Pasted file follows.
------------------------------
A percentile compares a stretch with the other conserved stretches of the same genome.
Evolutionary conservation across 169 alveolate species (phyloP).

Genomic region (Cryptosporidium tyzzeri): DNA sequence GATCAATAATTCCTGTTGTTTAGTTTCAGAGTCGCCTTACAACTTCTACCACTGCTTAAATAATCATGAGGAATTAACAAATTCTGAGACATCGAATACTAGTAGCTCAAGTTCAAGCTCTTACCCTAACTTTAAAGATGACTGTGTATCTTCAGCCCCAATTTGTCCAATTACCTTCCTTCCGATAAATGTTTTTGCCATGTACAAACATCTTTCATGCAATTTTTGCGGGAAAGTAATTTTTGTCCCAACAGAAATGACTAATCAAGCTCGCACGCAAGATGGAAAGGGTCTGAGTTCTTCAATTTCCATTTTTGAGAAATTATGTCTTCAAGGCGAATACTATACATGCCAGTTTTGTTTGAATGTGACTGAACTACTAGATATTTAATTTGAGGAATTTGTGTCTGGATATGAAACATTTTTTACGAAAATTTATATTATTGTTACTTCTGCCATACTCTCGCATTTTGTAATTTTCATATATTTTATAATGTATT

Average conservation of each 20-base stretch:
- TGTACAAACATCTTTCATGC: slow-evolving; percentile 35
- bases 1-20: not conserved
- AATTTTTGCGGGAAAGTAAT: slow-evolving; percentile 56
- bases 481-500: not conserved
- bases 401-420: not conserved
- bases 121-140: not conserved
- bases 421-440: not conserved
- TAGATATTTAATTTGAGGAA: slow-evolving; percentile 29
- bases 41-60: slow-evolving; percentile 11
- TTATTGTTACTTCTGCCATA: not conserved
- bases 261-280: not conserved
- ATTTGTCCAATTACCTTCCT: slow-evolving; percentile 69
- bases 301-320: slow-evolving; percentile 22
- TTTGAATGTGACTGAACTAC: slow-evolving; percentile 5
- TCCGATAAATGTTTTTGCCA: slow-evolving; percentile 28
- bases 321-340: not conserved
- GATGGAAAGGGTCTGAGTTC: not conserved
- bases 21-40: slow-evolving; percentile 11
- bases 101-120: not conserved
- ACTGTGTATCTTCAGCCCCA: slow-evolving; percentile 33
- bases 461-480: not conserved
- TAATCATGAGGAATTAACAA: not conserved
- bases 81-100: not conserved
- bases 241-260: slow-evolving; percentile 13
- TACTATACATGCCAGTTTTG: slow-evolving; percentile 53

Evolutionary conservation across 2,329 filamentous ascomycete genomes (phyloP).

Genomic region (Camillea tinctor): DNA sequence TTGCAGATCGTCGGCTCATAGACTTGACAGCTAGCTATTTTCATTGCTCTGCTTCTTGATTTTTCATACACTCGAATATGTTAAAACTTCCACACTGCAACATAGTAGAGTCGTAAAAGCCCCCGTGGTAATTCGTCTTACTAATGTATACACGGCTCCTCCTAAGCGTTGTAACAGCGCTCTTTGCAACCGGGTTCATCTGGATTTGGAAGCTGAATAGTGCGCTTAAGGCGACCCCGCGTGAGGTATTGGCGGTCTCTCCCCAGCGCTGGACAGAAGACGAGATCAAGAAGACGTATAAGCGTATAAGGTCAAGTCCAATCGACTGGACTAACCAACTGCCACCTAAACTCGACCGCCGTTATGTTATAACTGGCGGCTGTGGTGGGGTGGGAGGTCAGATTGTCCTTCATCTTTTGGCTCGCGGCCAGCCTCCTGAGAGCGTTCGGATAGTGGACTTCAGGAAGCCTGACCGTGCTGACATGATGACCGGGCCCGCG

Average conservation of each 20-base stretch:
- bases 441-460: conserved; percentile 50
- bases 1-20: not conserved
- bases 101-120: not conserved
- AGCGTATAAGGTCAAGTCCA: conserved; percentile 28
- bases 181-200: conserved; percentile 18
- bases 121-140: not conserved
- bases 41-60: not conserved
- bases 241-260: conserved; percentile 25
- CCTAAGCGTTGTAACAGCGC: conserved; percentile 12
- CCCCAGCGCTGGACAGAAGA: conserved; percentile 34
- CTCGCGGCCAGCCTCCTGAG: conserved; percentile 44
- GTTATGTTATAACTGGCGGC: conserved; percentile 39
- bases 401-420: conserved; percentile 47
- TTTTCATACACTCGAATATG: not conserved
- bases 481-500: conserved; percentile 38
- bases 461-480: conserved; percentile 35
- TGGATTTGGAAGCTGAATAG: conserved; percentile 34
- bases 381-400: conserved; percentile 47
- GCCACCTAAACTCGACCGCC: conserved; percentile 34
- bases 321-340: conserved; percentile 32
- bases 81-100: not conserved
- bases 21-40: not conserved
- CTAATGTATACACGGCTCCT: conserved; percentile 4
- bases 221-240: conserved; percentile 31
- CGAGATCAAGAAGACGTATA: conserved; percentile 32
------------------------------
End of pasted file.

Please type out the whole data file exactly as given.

A percentile compares a stretch with the other conserved stretches of the same genome.
Evolutionary conservation across 169 alveolate species (phyloP).

Genomic region (Cryptosporidium tyzzeri): DNA sequence GATCAATAATTCCTGTTGTTTAGTTTCAGAGTCGCCTTACAACTTCTACCACTGCTTAAATAATCATGAGGAATTAACAAATTCTGAGACATCGAATACTAGTAGCTCAAGTTCAAGCTCTTACCCTAACTTTAAAGATGACTGTGTATCTTCAGCCCCAATTTGTCCAATTACCTTCCTTCCGATAAATGTTTTTGCCATGTACAAACATCTTTCATGCAATTTTTGCGGGAAAGTAATTTTTGTCCCAACAGAAATGACTAATCAAGCTCGCACGCAAGATGGAAAGGGTCTGAGTTCTTCAATTTCCATTTTTGAGAAATTATGTCTTCAAGGCGAATACTATACATGCCAGTTTTGTTTGAATGTGACTGAACTACTAGATATTTAATTTGAGGAATTTGTGTCTGGATATGAAACATTTTTTACGAAAATTTATATTATTGTTACTTCTGCCATACTCTCGCATTTTGTAATTTTCATATATTTTATAATGTATT

Average conservation of each 20-base stretch:
- TGTACAAACATCTTTCATGC: slow-evolving; percentile 35
- bases 1-20: not conserved
- AATTTTTGCGGGAAAGTAAT: slow-evolving; percentile 56
- bases 481-500: not conserved
- bases 401-420: not conserved
- bases 121-140: not conserved
- bases 421-440: not conserved
- TAGATATTTAATTTGAGGAA: slow-evolving; percentile 29
- bases 41-60: slow-evolving; percentile 11
- TTATTGTTACTTCTGCCATA: not conserved
- bases 261-280: not conserved
- ATTTGTCCAATTACCTTCCT: slow-evolving; percentile 69
- bases 301-320: slow-evolving; percentile 22
- TTTGAATGTGACTGAACTAC: slow-evolving; percentile 5
- TCCGATAAATGTTTTTGCCA: slow-evolving; percentile 28
- bases 321-340: not conserved
- GATGGAAAGGGTCTGAGTTC: not conserved
- bases 21-40: slow-evolving; percentile 11
- bases 101-120: not conserved
- ACTGTGTATCTTCAGCCCCA: slow-evolving; percentile 33
- bases 461-480: not conserved
- TAATCATGAGGAATTAACAA: not conserved
- bases 81-100: not conserved
- bases 241-260: slow-evolving; percentile 13
- TACTATACATGCCAGTTTTG: slow-evolving; percentile 53

Evolutionary conservation across 2,329 filamentous ascomycete genomes (phyloP).

Genomic region (Camillea tinctor): DNA sequence TTGCAGATCGTCGGCTCATAGACTTGACAGCTAGCTATTTTCATTGCTCTGCTTCTTGATTTTTCATACACTCGAATATGTTAAAACTTCCACACTGCAACATAGTAGAGTCGTAAAAGCCCCCGTGGTAATTCGTCTTACTAATGTATACACGGCTCCTCCTAAGCGTTGTAACAGCGCTCTTTGCAACCGGGTTCATCTGGATTTGGAAGCTGAATAGTGCGCTTAAGGCGACCCCGCGTGAGGTATTGGCGGTCTCTCCCCAGCGCTGGACAGAAGACGAGATCAAGAAGACGTATAAGCGTATAAGGTCAAGTCCAATCGACTGGACTAACCAACTGCCACCTAAACTCGACCGCCGTTATGTTATAACTGGCGGCTGTGGTGGGGTGGGAGGTCAGATTGTCCTTCATCTTTTGGCTCGCGGCCAGCCTCCTGAGAGCGTTCGGATAGTGGACTTCAGGAAGCCTGACCGTGCTGACATGATGACCGGGCCCGCG

Average conservation of each 20-base stretch:
- bases 441-460: conserved; percentile 50
- bases 1-20: not conserved
- bases 101-120: not conserved
- AGCGTATAAGGTCAAGTCCA: conserved; percentile 28
- bases 181-200: conserved; percentile 18
- bases 121-140: not conserved
- bases 41-60: not conserved
- bases 241-260: conserved; percentile 25
- CCTAAGCGTTGTAACAGCGC: conserved; percentile 12
- CCCCAGCGCTGGACAGAAGA: conserved; percentile 34
- CTCGCGGCCAGCCTCCTGAG: conserved; percentile 44
- GTTATGTTATAACTGGCGGC: conserved; percentile 39
- bases 401-420: conserved; percentile 47
- TTTTCATACACTCGAATATG: not conserved
- bases 481-500: conserved; percentile 38
- bases 461-480: conserved; percentile 35
- TGGATTTGGAAGCTGAATAG: conserved; percentile 34
- bases 381-400: conserved; percentile 47
- GCCACCTAAACTCGACCGCC: conserved; percentile 34
- bases 321-340: conserved; percentile 32
- bases 81-100: not conserved
- bases 21-40: not conserved
- CTAATGTATACACGGCTCCT: conserved; percentile 4
- bases 221-240: conserved; percentile 31
- CGAGATCAAGAAGACGTATA: conserved; percentile 32